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Monday, 26 November 2012
Page: 13154

Northern Australia

Ms LIVERMORE (Capricornia) (15:02): My question is to the Minister for Regional Australia, Regional Development and Local Government and Minister for the Arts. Will the minister inform the House of the outcomes of the recent Northern Australian Ministerial Forum? How are these outcomes delivering on the government's plans for the sustainable development of Northern Australia?

Mr CREAN (HothamMinister for Regional Australia, Regional Development and Local Government and Minister for the Arts) (15:02): I thank the member for Capricornia for her question. She has been a strong advocate for the significance of the Northern Australian Ministerial Forum, which essentially deals with a coordinated strategy across the whole of the Top End of Australia north of the Tropic of Capricorn.

I want to pay tribute to the member for Brand because, in a previous role in this chamber, he was responsible for advocating, through the Northern Australia Land and Water Taskforce, the establishment of this forum. We held in Kununurra last week the fifth meeting in less than two years of this forum. It had two important things coming from it, apart from the material that it received in relation to beef, where obviously, with the closure of the beef market into Indonesia, there is a realisation that reliance on one market and one country is not the way for the beef industry to go. The diversification that has happened there in terms of logistics, in terms of markets and in terms of abattoir facilities was all reported on and significant progress was made.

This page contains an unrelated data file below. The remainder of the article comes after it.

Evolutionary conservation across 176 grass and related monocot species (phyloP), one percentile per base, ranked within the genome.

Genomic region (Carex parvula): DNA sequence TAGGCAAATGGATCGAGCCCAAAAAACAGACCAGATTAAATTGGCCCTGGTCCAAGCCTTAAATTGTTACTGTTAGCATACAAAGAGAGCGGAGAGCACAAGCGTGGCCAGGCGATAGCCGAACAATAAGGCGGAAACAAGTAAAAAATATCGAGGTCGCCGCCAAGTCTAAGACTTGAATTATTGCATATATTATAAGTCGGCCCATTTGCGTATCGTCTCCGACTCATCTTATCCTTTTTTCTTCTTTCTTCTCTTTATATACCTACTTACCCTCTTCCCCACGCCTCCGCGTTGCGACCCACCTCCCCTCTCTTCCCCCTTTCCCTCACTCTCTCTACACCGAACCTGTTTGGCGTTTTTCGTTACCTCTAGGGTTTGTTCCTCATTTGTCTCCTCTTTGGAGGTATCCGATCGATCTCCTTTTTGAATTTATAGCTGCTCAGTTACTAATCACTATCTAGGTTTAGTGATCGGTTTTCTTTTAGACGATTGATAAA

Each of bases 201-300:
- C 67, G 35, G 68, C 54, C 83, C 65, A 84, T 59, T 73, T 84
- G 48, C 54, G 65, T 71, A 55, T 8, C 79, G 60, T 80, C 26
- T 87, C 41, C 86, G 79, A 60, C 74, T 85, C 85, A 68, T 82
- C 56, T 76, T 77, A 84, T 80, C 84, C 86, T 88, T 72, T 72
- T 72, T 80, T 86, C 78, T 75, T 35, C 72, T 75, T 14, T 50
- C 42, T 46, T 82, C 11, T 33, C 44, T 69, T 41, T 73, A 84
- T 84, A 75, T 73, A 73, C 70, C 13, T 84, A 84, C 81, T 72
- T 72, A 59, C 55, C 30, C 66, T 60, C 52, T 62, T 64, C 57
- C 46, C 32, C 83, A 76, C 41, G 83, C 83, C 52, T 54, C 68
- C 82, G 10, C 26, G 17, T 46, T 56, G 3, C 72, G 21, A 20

Carbon farming was also discussed with regard to opportunities for Indigenous Australians with savanna burning, in terms of not only trading the credits but improving the management of the soils, along with water and land tenure—these were all discussed. What was also significant was the location, Kununurra, which has seen the coming together of a partnership between the federal and state governments, something that was started under the previous Prime Minister, Kevin Rudd, and Colin Barnett 3½ years ago. This has now come to almost complete fruition, with the expansion of the second stage of the Ord River development, and the opening whilst I was there of new TAFE facilities in both Kununurra and Wyndham, new school facilities, a medical centre, a wharf and jetty at Wyndham and the Mirrawong-Gadgerong's—the Indigenous holders of the land—new building. That new building is significant because they have played a really constructive role in dealing with the land management issues and the discussions around native title. Also present at this meeting was the Chief Minister of the Northern Territory. He has understood the importance of the next stage of the Ord development involving water going into the Northern Territory. So not only do we have a partnership between governments; we have cross-border issues being dealt with.

This is an example of a location based approach to regional development—something that we in the Labor Party fundamentally agree with in developing partnerships and working to achieve an outcome for the regions that builds on their fundamental strengths. This is something that we have implemented that those on the other side never had the wit to, and we want the opportunity to keep going with it. (Time expired)